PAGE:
Emerging Markets Dividend Proposition Increasingly Attractive | ETF Trends

Emerging markets stocks are struggling again in 2022, but some better areas could morph into leaders if global equities rebound.

Emerging markets dividend payers top that list of ideas. Consider the WisdomTree Emerging Markets High Dividend Fund (NYSEArca: DEM). DEM, which follows the WisdomTree’s Emerging Markets High Dividend Index (WTEMHY), is outpacing the MSCI Emerging Markets Index by 840 basis points year-to-date.

Clearly, that’s a sizable gap and one that underscores the benefits of dividend stocks, regardless of domicile, in turbulent market settings.

“At the outset of the year, we suggested investors consider EM high dividends, with three key themes in mind: 1) a high inflation environment, 2) rising interest rates and 3) Chinese regulatory/COVID policy risks,” notes WisdomTree analyst Matt Wagner. “While we couldn’t foresee the Russia-Ukraine war, the conflict has intensified the first two themes, benefiting EM Energy and Materials companies.”

The $1.96 billion DEM, which turns 15 years old in July, allocates over 34% of its total weight to materials and energy stocks and those are the fund’s second- and third-largest sector weights, respectively. That remains the case despite DEM essentially ridding its portfolio of Russian stocks following that country’s invasion of Ukraine.

“Entering the year, WTEMHY had the greatest exposure to Russia among WisdomTree’s equity Indexes, and an overweight allocation of 5% relative to the MSCI Emerging Markets Index (8% vs. 3%),” adds Wagner. “The overweight exposure contributed 553 bps of negative attribution for WTEMHY relative to MSCI EM. With the Russian names in WTEMHY marked down to nearly 0% values and entirely removed from the MSCI EM Index, the relative overweight for WTEMHY is now just 70 bps.”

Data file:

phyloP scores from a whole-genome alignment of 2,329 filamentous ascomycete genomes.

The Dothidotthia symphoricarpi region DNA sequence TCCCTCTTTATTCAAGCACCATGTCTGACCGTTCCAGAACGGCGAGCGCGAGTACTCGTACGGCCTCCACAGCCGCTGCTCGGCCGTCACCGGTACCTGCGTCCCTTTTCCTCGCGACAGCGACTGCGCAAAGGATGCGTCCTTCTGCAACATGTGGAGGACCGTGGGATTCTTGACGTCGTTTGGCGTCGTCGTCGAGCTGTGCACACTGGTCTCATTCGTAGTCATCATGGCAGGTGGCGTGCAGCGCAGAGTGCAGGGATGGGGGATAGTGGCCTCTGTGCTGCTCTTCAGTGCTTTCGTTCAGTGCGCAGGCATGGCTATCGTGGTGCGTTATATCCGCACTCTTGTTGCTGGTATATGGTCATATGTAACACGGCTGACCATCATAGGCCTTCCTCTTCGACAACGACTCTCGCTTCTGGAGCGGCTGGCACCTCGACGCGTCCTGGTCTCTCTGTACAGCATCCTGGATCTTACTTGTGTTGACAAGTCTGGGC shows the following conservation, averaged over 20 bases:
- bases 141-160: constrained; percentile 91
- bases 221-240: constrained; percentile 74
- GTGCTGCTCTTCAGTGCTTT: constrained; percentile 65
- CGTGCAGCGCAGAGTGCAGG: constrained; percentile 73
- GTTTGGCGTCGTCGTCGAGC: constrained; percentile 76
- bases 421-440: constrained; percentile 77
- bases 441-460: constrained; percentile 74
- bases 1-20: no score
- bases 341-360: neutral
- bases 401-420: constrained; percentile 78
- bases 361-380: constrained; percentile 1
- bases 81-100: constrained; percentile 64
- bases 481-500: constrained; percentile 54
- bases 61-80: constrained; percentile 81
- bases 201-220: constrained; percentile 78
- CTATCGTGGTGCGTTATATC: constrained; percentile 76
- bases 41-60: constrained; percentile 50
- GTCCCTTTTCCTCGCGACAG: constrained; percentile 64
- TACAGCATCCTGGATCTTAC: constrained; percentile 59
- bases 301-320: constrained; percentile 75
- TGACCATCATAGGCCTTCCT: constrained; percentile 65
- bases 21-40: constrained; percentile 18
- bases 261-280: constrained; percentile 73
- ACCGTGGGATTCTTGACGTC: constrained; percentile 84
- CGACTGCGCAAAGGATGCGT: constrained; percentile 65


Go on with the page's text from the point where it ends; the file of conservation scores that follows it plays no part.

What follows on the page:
Although it entered the year significantly overweight with Russian stocks relative to the MSCI Emerging Markets Index, DEM is managing to easily outperform that benchmark. That’s a testament to the fund’s dividend, short duration equity, and value exposures. Other geographic exposures also highlight DEM benefits.

“The Russia headwind was offset by an underweight to China—specifically to China growth stocks—and an overweight to Brazilian Energy and Materials companies that have benefited from rising commodity prices,” concludes Wagner. “The positive attribution of over 500 bps between Brazil and China fully offset the negative attribution from Russia.”

Brazil is DEM’s third-largest country weight at 19.39%, representing a significant overweight relative to the MSCI Emerging Markets Index.

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The opinions and forecasts expressed herein are solely those of Tom Lydon, and may not actually come to pass. Information on this site should not be used or construed as an offer to sell, a solicitation of an offer to buy, or a recommendation for any product.